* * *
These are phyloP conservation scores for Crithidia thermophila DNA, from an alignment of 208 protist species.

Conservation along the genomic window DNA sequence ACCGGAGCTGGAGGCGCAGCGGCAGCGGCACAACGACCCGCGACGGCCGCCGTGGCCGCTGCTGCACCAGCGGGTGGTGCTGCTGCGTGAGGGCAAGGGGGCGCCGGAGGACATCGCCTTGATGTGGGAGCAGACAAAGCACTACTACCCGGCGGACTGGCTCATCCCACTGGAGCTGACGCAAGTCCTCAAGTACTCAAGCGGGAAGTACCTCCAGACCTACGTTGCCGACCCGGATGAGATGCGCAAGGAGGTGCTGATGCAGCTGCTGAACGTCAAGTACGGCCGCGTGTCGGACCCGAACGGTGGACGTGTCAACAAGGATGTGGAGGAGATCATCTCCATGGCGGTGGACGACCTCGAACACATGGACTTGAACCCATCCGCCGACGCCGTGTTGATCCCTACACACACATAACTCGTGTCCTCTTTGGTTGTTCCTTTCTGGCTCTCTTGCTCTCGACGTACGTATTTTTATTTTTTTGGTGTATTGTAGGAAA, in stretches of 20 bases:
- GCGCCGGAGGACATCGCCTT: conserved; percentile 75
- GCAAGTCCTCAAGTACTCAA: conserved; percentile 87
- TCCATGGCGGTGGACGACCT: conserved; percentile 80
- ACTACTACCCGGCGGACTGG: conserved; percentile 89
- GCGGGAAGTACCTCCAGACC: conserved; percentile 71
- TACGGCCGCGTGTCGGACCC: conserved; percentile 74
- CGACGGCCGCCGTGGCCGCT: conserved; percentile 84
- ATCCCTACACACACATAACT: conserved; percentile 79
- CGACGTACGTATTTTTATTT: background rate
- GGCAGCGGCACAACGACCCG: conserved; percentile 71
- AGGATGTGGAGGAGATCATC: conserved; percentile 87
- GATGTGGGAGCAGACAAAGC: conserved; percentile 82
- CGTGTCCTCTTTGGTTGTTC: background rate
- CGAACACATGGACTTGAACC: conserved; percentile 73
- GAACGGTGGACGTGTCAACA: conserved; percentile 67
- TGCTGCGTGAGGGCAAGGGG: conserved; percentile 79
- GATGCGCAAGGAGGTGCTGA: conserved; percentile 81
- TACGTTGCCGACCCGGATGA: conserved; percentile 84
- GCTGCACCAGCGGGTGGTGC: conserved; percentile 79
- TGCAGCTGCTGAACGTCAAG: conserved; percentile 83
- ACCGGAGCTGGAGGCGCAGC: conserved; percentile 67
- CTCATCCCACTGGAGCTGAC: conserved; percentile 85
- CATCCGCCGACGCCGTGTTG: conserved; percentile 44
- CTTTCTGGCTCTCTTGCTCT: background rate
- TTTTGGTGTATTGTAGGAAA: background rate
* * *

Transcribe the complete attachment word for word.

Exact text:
These are phyloP conservation scores for Crithidia thermophila DNA, from an alignment of 208 protist species.

Conservation along the genomic window DNA sequence ACCGGAGCTGGAGGCGCAGCGGCAGCGGCACAACGACCCGCGACGGCCGCCGTGGCCGCTGCTGCACCAGCGGGTGGTGCTGCTGCGTGAGGGCAAGGGGGCGCCGGAGGACATCGCCTTGATGTGGGAGCAGACAAAGCACTACTACCCGGCGGACTGGCTCATCCCACTGGAGCTGACGCAAGTCCTCAAGTACTCAAGCGGGAAGTACCTCCAGACCTACGTTGCCGACCCGGATGAGATGCGCAAGGAGGTGCTGATGCAGCTGCTGAACGTCAAGTACGGCCGCGTGTCGGACCCGAACGGTGGACGTGTCAACAAGGATGTGGAGGAGATCATCTCCATGGCGGTGGACGACCTCGAACACATGGACTTGAACCCATCCGCCGACGCCGTGTTGATCCCTACACACACATAACTCGTGTCCTCTTTGGTTGTTCCTTTCTGGCTCTCTTGCTCTCGACGTACGTATTTTTATTTTTTTGGTGTATTGTAGGAAA, in stretches of 20 bases:
- GCGCCGGAGGACATCGCCTT: conserved; percentile 75
- GCAAGTCCTCAAGTACTCAA: conserved; percentile 87
- TCCATGGCGGTGGACGACCT: conserved; percentile 80
- ACTACTACCCGGCGGACTGG: conserved; percentile 89
- GCGGGAAGTACCTCCAGACC: conserved; percentile 71
- TACGGCCGCGTGTCGGACCC: conserved; percentile 74
- CGACGGCCGCCGTGGCCGCT: conserved; percentile 84
- ATCCCTACACACACATAACT: conserved; percentile 79
- CGACGTACGTATTTTTATTT: background rate
- GGCAGCGGCACAACGACCCG: conserved; percentile 71
- AGGATGTGGAGGAGATCATC: conserved; percentile 87
- GATGTGGGAGCAGACAAAGC: conserved; percentile 82
- CGTGTCCTCTTTGGTTGTTC: background rate
- CGAACACATGGACTTGAACC: conserved; percentile 73
- GAACGGTGGACGTGTCAACA: conserved; percentile 67
- TGCTGCGTGAGGGCAAGGGG: conserved; percentile 79
- GATGCGCAAGGAGGTGCTGA: conserved; percentile 81
- TACGTTGCCGACCCGGATGA: conserved; percentile 84
- GCTGCACCAGCGGGTGGTGC: conserved; percentile 79
- TGCAGCTGCTGAACGTCAAG: conserved; percentile 83
- ACCGGAGCTGGAGGCGCAGC: conserved; percentile 67
- CTCATCCCACTGGAGCTGAC: conserved; percentile 85
- CATCCGCCGACGCCGTGTTG: conserved; percentile 44
- CTTTCTGGCTCTCTTGCTCT: background rate
- TTTTGGTGTATTGTAGGAAA: background rate